In conclusion it is immoral for states to prevent these protests and they are a necessary part of continual governance which can achieve the they set out. 

Return To Top | Posted:
2016-04-03 22:52:11
| Speak Round

View As PDF

Enjoyed this debate? Please share it!

You need to be logged in to be able to comment
The judging period on this debate is over

Previous Judgments

2016-05-05 13:30:51
adminJudge: admin    TOP JUDGE
Win awarded to: Bifurcations
2016-05-06 22:07:54
Bi0HazardJudge: Bi0Hazard    TOP JUDGE
Win awarded to: Bifurcations
2016-05-09 20:05:28
DebatingAngelJudge: DebatingAngel
Win awarded to: Bifurcations
Good going! at least you didn't forfeit! well done!

It's annoying how everyone forfeits. I only do it because - wait I don't do it, the computer does because my social life isn't on the internet.
0 comments on this judgement
2016-05-22 10:51:15
Aes SedaiJudge: Aes Sedai
Win awarded to: Web Study Edu
Governments and states should prevent peaceful protests if their main objective is to cut down on terrorist attacks. Writing to the council or government to request the topic one is protesting about is just as effective as 'peacefully' protesting. Peaceful protests can lead to violent ones, and one could argue that writing to the council in a civilised manner is actually more effective than protesting, because they will want to help sort out your request more if it is polite, rather than if you are being rude.
3 users rated this judgement as a vote bomb
1 user rated this judgement as biased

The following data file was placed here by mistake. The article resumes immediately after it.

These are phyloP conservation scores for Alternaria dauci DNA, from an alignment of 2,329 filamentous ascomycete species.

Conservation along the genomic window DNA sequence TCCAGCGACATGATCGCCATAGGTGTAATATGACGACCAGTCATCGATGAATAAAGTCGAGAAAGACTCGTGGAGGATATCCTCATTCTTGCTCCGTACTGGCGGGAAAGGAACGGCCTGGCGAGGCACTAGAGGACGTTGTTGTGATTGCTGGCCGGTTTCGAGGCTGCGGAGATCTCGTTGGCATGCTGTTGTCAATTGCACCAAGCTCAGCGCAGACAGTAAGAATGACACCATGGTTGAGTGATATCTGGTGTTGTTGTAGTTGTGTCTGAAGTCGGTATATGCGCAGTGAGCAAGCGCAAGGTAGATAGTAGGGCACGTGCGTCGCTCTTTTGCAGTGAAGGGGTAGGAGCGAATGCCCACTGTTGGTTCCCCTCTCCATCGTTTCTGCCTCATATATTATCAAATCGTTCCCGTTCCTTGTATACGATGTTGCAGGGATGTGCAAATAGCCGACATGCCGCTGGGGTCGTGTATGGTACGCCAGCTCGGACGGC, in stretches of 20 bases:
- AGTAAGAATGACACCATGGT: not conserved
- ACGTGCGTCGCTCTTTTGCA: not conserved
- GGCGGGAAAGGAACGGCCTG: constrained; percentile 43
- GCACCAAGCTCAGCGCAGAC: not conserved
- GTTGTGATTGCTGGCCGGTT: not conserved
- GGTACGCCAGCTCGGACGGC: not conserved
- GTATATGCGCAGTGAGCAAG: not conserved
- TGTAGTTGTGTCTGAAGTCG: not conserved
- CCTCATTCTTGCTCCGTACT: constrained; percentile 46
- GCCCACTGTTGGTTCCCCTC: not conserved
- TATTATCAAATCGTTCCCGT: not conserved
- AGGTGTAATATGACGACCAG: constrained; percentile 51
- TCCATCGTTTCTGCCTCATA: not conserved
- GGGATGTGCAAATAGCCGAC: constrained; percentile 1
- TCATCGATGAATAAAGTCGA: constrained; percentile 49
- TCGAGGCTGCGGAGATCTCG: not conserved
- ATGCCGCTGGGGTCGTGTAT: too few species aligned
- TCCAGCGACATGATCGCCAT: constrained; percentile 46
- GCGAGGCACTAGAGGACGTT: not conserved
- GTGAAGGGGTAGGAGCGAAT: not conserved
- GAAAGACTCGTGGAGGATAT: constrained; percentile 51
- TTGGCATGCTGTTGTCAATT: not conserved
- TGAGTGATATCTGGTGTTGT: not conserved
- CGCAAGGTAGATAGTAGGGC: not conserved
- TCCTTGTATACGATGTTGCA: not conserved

2 comments on this judgement
This isn't a critique of the actual debate, which Bifurcations clearly won as the only side to post an actual argument, but your own opinion. Poor form, sir.
Posted 2016-05-22 16:49:21
@The Architect of Words How can someone who forfeited do better than someone who actually posted arguments? You vote based on who did best, not on who you agree with. Web Study Edu forfeited, so he would lose this one. Bifurcations wins.
Posted 2017-03-14 19:49:23
2016-05-22 16:50:59
IncorrigiblePerspectiveJudge: IncorrigiblePerspective
Win awarded to: Bifurcations
Well reasoned argument from Bifurcations. Nothing from the con side.

Birfurcations, your points are valid but sometimes i feel you could work on the 'flow' or your argument; sometimes it's somewhat 'blocked'.
0 comments on this judgement
2016-05-22 18:25:50
cameronaabruceJudge: cameronaabruce
Win awarded to: Bifurcations
2016-05-27 21:33:29
RejoinderistJudge: Rejoinderist
Win awarded to: Bifurcations
2016-05-28 11:12:27
Nynaeve SedaiJudge: Nynaeve Sedai
Win awarded to: Bifurcations
America's top priority is freedom of speech, and peaceful protests fulfil that.
0 comments on this judgement
2016-05-31 07:29:52
Priest of SwagJudge: Priest of Swag
Win awarded to: Bifurcations

Rules of the debate

  • Text debate
  • Individual debate
  • 5 rounds
  • 8000 characters per round
  • Reply speeches
  • No cross-examination
  • Community Judging Standard (notes)
  • Forfeiting rounds does not mean forfeiting the debate
  • Images allowed
  • HTML formatting allowed
  • Rated debate
  • Time to post: 5 days
  • Time to vote: 1 month
  • Time to prepare: None
This is a random challenge. See the general rules for random challenges at http://www.edeb8.com/resources/General+rules+for+random+debates+%28version+2%29